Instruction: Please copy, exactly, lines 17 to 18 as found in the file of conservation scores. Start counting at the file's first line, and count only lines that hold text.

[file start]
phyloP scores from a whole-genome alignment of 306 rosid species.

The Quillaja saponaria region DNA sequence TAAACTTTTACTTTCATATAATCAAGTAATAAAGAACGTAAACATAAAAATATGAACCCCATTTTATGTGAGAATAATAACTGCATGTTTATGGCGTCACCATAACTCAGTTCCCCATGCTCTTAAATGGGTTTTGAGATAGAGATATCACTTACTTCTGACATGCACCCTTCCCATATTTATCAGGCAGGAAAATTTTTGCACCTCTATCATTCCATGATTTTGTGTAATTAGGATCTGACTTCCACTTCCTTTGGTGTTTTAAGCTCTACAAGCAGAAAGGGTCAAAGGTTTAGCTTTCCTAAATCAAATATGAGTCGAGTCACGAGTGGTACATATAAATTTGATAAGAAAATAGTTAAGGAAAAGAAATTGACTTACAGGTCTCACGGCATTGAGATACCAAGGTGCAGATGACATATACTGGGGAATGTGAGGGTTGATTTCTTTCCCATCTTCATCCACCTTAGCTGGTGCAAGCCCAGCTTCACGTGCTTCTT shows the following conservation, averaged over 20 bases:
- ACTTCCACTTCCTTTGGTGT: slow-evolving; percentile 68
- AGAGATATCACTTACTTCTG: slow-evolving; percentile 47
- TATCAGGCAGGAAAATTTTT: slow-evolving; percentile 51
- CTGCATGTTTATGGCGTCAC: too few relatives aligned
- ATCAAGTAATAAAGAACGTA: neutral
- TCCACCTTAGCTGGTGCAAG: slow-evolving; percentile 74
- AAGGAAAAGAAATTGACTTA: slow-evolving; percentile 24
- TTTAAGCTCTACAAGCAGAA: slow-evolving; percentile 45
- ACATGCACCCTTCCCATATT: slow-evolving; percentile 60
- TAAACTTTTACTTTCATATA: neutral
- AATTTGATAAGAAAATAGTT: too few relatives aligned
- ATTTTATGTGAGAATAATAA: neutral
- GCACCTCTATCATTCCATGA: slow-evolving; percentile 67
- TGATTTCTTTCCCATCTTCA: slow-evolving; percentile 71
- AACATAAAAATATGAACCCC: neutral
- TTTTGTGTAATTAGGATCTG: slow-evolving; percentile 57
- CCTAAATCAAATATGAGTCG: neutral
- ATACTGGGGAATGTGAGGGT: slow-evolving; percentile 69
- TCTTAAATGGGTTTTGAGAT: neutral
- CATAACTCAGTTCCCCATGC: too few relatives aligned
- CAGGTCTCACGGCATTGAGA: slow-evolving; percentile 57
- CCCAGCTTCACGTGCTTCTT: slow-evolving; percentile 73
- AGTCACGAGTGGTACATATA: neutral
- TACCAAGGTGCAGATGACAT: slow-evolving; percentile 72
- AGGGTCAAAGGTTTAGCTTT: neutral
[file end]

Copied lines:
- AACATAAAAATATGAACCCC: neutral
- TTTTGTGTAATTAGGATCTG: slow-evolving; percentile 57